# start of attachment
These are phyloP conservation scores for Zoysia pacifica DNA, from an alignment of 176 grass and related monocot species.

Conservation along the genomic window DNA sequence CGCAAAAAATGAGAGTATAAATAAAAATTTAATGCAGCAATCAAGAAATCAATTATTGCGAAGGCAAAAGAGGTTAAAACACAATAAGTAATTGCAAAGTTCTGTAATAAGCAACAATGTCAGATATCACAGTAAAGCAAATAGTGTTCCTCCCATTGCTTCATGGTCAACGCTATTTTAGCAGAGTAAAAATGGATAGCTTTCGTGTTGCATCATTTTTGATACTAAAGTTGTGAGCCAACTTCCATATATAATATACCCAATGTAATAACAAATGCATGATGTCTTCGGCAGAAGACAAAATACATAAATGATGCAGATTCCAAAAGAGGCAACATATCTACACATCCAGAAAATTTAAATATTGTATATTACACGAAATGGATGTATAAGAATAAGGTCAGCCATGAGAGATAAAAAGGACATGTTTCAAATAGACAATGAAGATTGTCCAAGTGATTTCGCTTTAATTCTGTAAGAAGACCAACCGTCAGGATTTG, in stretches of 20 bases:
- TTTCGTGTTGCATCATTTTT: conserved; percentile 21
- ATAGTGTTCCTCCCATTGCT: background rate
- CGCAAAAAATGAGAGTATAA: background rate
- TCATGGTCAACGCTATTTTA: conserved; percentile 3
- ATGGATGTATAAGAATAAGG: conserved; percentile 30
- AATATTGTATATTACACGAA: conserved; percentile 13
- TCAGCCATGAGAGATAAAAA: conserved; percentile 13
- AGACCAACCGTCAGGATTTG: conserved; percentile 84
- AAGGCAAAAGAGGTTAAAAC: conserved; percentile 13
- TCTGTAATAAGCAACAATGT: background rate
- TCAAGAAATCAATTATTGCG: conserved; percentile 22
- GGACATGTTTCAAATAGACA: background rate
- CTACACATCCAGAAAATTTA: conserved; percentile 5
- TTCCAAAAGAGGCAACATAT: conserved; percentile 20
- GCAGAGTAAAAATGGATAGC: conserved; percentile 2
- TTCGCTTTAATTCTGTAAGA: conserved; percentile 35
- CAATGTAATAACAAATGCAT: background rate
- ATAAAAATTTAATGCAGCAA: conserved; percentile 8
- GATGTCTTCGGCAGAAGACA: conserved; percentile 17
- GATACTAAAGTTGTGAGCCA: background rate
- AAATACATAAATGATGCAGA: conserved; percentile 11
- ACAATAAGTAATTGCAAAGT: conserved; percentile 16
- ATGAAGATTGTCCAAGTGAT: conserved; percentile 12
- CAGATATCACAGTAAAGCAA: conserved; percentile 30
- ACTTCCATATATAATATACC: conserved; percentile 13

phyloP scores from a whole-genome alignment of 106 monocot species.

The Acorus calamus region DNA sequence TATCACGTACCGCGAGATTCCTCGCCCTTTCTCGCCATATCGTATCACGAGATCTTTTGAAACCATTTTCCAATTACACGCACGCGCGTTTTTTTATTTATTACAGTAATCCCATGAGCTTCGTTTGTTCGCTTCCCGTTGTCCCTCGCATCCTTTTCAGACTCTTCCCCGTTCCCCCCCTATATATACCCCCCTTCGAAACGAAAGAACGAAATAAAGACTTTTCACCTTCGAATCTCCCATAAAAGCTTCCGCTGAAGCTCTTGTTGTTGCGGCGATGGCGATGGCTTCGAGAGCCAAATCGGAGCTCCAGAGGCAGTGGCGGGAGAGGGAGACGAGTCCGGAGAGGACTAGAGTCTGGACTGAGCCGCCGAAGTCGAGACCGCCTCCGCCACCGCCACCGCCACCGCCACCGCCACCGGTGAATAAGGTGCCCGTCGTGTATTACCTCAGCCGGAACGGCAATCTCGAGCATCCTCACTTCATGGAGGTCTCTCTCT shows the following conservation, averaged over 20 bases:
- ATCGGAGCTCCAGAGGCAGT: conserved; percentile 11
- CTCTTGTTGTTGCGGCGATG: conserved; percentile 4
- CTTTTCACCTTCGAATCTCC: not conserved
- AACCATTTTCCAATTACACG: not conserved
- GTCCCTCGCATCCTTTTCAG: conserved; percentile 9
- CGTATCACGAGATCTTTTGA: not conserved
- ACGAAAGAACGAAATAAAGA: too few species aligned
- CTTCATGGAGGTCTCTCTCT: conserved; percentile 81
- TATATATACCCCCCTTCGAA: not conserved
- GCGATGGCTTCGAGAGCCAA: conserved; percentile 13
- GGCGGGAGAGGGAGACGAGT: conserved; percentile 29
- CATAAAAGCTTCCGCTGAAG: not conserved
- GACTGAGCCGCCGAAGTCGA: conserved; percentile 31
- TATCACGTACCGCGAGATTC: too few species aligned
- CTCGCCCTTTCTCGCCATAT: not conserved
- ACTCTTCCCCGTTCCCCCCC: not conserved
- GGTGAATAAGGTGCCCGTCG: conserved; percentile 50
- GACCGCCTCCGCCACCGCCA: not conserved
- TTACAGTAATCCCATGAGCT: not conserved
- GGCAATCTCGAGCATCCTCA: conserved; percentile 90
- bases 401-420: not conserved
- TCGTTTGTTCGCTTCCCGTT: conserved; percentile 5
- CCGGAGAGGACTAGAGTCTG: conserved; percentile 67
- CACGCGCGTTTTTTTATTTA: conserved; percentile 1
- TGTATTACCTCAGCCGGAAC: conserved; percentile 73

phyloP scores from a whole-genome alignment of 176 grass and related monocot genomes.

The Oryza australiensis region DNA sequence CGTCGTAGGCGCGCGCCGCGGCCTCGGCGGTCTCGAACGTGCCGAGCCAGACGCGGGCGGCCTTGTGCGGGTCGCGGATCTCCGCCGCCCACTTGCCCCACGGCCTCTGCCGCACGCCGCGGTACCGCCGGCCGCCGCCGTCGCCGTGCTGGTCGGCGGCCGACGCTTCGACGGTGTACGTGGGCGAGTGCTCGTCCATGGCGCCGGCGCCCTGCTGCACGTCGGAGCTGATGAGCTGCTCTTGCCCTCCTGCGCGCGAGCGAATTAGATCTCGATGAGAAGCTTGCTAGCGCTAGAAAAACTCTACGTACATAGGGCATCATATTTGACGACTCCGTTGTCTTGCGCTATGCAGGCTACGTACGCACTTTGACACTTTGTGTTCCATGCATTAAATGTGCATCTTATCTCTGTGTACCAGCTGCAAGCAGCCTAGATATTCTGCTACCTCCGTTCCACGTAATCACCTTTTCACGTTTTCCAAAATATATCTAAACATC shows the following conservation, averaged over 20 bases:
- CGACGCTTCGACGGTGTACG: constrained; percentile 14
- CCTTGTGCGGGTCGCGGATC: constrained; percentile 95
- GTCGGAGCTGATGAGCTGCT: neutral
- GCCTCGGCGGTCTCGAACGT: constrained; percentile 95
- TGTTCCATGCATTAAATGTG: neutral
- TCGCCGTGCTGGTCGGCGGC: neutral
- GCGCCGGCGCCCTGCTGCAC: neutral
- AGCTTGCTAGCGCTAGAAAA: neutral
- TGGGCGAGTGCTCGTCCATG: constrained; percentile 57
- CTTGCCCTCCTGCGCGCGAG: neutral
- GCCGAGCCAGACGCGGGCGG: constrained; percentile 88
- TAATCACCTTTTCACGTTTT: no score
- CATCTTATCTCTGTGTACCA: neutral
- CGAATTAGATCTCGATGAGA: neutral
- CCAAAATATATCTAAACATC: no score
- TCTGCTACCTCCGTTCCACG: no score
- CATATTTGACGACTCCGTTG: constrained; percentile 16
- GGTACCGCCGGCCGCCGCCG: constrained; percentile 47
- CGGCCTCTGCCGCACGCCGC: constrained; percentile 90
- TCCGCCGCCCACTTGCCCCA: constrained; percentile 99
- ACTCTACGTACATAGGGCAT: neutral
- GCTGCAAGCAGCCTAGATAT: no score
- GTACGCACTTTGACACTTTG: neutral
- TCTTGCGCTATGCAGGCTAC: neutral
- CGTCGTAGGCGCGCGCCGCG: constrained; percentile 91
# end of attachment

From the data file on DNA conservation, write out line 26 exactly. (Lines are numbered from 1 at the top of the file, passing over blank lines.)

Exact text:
- CAGATATCACAGTAAAGCAA: conserved; percentile 30